Where does time go? It’s a question possibly asked since mankind became aware of the concept of one day followed by the next until your portion runs out.
My days seem to pass in hours, weeks in days and months in a fraction of what it really feels they ought to be, especially when those never-ending bills arrive… again!
But it’s important to take a bit of time out to reflect and realise that a lot has happened in those moments between shut-eye, work and whatever else fills your life.
Since my last post I’ve made several demonstration visits both locally and interstate –I’ve had a lucky run of bookings, meeting some wonderful people and learning a lot along the way. Teaching is a two way process, you pass on information, and learn from the experiences of those you are sharing your knowledge with.
But what really drives everything I do is what I make. It is the basis of my demonstrations, articles I write and directions where my work evolves, and what I teach to students.
Recently I was able to finish off a few sculptural pieces that have been on the go for some time.
I picked up a piece of Cypress left out for firewood some months ago and couldn’t resist the potential I saw in the form, so ‘reverse’, pull up on the curb and put the wood in the boot. Mounted on the lathe wonderful grain configurations were exposed, worth pulling up for!!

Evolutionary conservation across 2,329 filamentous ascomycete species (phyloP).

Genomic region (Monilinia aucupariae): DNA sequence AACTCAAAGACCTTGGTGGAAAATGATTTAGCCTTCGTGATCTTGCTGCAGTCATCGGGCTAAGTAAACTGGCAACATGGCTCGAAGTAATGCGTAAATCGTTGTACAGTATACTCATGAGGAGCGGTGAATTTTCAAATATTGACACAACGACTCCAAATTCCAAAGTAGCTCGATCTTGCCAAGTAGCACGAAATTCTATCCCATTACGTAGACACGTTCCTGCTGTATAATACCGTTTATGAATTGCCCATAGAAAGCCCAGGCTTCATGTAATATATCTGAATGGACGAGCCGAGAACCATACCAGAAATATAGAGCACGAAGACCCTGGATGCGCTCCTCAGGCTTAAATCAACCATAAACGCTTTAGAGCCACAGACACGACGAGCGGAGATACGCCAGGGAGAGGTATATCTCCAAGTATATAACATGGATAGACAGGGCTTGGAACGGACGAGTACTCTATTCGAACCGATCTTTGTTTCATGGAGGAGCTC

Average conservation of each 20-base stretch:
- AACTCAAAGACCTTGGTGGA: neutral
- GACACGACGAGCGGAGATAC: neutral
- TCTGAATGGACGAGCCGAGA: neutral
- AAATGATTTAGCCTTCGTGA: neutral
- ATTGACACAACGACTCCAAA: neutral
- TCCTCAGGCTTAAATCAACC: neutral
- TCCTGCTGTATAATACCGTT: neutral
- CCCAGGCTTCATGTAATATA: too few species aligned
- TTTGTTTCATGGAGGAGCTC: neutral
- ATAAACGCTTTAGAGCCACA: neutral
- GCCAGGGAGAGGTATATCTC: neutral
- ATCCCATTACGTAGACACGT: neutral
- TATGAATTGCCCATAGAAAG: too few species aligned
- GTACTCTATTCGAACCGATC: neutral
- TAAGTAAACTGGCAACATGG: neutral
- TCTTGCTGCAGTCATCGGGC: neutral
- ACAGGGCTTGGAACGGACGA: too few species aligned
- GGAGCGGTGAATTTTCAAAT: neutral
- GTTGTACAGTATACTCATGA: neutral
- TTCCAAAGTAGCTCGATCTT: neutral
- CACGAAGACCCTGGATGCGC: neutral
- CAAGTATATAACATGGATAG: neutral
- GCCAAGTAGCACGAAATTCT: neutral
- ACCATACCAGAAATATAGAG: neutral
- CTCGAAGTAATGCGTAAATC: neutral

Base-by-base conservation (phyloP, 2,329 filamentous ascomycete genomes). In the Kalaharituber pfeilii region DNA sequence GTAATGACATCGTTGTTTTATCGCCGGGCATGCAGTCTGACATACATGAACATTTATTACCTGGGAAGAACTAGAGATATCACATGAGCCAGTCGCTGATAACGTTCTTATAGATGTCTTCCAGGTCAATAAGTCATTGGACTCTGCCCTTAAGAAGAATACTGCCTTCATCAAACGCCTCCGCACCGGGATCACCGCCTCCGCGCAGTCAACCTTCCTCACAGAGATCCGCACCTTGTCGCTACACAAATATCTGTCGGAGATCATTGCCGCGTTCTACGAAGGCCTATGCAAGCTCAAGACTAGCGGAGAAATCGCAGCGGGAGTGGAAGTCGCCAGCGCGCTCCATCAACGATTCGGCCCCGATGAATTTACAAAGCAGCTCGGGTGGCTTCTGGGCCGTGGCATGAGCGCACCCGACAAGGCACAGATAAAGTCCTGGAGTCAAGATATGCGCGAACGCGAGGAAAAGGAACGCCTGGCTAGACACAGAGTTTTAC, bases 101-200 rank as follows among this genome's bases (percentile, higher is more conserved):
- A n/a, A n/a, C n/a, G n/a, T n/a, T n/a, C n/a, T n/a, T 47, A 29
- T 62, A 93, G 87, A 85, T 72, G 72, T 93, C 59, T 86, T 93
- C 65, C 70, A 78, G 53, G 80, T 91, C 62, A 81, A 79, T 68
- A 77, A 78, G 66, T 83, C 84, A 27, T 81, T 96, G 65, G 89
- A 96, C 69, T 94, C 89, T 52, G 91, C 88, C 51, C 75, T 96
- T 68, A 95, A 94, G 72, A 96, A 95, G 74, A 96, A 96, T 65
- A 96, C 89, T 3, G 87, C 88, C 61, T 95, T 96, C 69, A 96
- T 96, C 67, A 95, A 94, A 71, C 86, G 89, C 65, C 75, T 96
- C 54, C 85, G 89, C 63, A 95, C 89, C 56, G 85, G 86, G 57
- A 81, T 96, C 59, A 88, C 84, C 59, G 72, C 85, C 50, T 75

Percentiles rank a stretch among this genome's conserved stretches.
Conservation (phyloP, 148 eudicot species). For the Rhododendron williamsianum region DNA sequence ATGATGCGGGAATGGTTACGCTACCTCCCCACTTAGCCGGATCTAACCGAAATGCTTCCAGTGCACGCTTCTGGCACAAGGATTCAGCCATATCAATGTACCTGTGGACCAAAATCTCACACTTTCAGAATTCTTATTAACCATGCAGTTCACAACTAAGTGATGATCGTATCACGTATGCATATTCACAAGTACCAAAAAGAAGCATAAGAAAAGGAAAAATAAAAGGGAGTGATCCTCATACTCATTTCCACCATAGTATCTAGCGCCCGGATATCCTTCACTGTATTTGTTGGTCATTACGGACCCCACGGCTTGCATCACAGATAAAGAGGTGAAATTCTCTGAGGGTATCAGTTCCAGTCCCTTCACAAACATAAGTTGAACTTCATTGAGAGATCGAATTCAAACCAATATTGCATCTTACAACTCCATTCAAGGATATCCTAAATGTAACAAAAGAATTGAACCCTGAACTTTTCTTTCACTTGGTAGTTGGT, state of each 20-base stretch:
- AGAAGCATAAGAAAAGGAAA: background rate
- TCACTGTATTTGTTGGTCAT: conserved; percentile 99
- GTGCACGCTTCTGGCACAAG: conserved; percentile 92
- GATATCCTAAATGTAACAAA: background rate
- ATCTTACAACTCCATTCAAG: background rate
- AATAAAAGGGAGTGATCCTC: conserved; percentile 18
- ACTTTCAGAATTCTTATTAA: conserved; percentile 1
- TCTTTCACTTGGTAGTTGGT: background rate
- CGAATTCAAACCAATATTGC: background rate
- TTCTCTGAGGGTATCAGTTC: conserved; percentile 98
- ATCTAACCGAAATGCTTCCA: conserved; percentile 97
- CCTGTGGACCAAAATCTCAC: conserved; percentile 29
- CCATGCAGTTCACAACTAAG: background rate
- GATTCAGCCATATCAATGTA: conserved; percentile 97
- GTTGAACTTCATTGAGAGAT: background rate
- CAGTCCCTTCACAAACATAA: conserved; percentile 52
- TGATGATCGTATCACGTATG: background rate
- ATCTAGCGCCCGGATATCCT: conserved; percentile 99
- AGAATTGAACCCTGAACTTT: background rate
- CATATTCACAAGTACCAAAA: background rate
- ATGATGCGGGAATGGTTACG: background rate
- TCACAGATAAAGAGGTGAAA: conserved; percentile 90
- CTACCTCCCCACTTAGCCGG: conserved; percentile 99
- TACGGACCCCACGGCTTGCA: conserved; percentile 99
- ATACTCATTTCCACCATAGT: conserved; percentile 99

After several returns to the project between other distractions, the piece was dried, oiled and set aside to wait for the moment of divine interception where a suitable base would evolve. That finally happened this month. Some of these projects take time!!
Likewise, two other pieces that were turned, power carved and burnt found their way to the fore and were completed.
I love to expose the grain and texture of woods I use, which are most often salvaged or recycled. ‘Moving Outward’ is made of fraxinus excelsior which is an imported weed here, but it has wonderful grain. Carved and burnt, with a bit of paint rubbed into exposed growth rings and cellular structure this piece is a celebration of the structural beauty that lies within this timber.
Likewise, when our neighbouring house was sold and new owners found an 80 year old Pin Oak (quercus palustris) dropped too many leaves and duly had the tree removed, you can imagine who was waiting to make use of the wonderful wood. I hate to see good wood go to waste, especially when I can see a create use for it.